Amazon employees want the company to get more involved in protecting abortion access, including by ending political donations to groups that oppose abortion, organizing its own protests against the Supreme Court’s ruling, and helping employees pay for travel in order to get safe abortion care.
Nearly 2,000 employees have signed an open letter to Amazon leadership, calling on the company to “use Amazon’s voice to publicly and emphatically denounce” the high court’s decision. Some workers called out sick in order to pressure the company.
Many of the nation’s largest employers will cover travel expenses for medical procedures that aren’t available in the employee’s home state.
The Supreme Court overturned the constitutional protections for abortion access that had been in place for nearly 50 years, and some workers and activists point out that the funds won’t extend to every Amazon worker.
Liza Fuentes is a senior research scientist at the Guttmacher Institute and she said that it is common-sense policy for companies to make sure workers don’t have a huge disruption in their life.
She said it was a huge benefit for the workers. Many people who need abortion care don’t work for companies that do that.
In Washington, many of the state’s largest employers have committed to covering travel costs for employees who live in places where abortion services are unavailable. Walmart, the nation’s largest employer, said Friday it is weighing potential actions and figuring out the best path forward. Starbucks said it couldn’t make promises of benefits for unionized workers.
If care is not available virtually or within 100 miles of an employee’s home, Amazon will provide up to $4,000 for travel. The Supreme Court ruling is expected to lead to abortion bans in half of the states. For a company like Amazon, which has corporate offices and warehouses across the country, the funds are intended to help workers who may need to travel to access care.
For employees and their dependents covered by two company-offered health plans, Amazon has a retroactive policy. Both corporate and warehouse workers have access to the funds, but not independent contractors.
The workers are asking the company to expand the scope of the benefit to include all employees. Amazon has delivery service partners who help drop off packages to customers at their doorsteps, as well as Flex drivers who use their own vehicle to make deliveries for the company.
Pressure is mounting on Amazon and other companies to expand their benefits. The union representing some workers at the parent company of Google said this week that the company is not offering support for corporate employees. The California Labor Federation, a network of labor unions, says that workers need true support, not performative headlines and fine legal print telling them why they aren’t eligible for benefits.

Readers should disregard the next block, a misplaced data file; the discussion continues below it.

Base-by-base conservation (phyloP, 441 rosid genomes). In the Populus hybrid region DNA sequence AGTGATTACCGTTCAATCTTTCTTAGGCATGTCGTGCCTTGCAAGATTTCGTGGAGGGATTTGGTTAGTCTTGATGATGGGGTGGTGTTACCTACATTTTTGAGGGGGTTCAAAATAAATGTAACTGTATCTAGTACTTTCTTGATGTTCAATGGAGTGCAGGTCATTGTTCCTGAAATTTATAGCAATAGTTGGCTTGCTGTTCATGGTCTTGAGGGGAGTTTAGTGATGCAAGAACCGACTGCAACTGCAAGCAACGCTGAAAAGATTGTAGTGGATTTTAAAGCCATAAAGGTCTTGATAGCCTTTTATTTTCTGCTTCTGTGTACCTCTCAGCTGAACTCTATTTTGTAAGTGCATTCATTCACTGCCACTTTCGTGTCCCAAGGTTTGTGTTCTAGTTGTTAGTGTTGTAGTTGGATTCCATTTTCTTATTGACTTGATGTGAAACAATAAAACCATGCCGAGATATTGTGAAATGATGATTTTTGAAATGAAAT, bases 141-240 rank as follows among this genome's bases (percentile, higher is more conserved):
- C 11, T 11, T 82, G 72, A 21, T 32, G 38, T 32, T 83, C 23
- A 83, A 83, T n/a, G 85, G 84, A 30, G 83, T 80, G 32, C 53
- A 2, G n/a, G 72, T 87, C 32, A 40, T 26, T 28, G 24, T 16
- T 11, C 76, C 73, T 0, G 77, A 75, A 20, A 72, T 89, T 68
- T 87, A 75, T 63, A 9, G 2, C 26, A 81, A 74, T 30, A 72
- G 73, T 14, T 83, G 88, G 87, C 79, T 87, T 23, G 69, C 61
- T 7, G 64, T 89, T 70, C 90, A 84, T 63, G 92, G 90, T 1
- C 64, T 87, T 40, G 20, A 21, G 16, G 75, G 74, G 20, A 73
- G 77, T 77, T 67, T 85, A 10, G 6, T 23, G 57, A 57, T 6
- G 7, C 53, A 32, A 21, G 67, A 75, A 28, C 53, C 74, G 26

Requests for comment were not responded to by the internet giant. The specifics of Amazon’s policy, including who would have access to the benefit and whether warehouse associates would be given paid time off to travel for medical procedures, were not answered by the company.
In an open letter, employees asked Amazon to provide abortion pills and abortion-related care, as well as safeguard and empower abortion seekers. The workers called on Amazon to audit all of its political donations and stop donating to committees that oppose abortion.
The company’s annual meeting in May did not pass a shareholder proposal asking for a report on Amazon’s lobbying activities. According to the proposal, the company spent $18.7 million on federal lobbying in 2020 and was the largest corporate spender for the first half of 2020.
The board of directors for Amazon recommended that shareholders vote against the proposal, saying that the company has processes in place to provide oversight of its public policy activities. While we may not agree with every position of every organization we support, we believe that our support will help advance those policy objectives that are aligned with our interests, according to the board of directors.
Almost half of shareholders voted in favor of the proposal.
In an open letter this week, employees called on Amazon to donate to organizations that are working to expand abortion access, expand remote work and options for employees to relocate from states with new abortion restrictions, and stop expansion plans in states that are threatening to ban abortion.
The workers want Amazon to remove any product that encourages hate speech or violence toward abortion seekers.
At the same time, corporate employees are ramping up efforts to pressure Amazon to stop selling books that activists say are transphobic, including titles like “Desist, De Trans & Detox: Getting Your Child Out of the Gender Cult” and “Irreversible Damage”
A worker-led group, called No Hate At Amazon, organized adie-in in June, where employees disrupted a company-sponsored Pride event to call for the removal of the books A group of people lay on the ground in front of a stage with a Pride flag around them.
In an internal messaging board, an employee asked Amazon to review “Irreversible Damage” for removal and to look into why it was approved in the first place. The book does not violate Amazon’s guidelines, as it has said in the past.
On Friday, workers fighting to remove the books and for reproductive rights took the day off and sent emails to their team members explaining their reasons.
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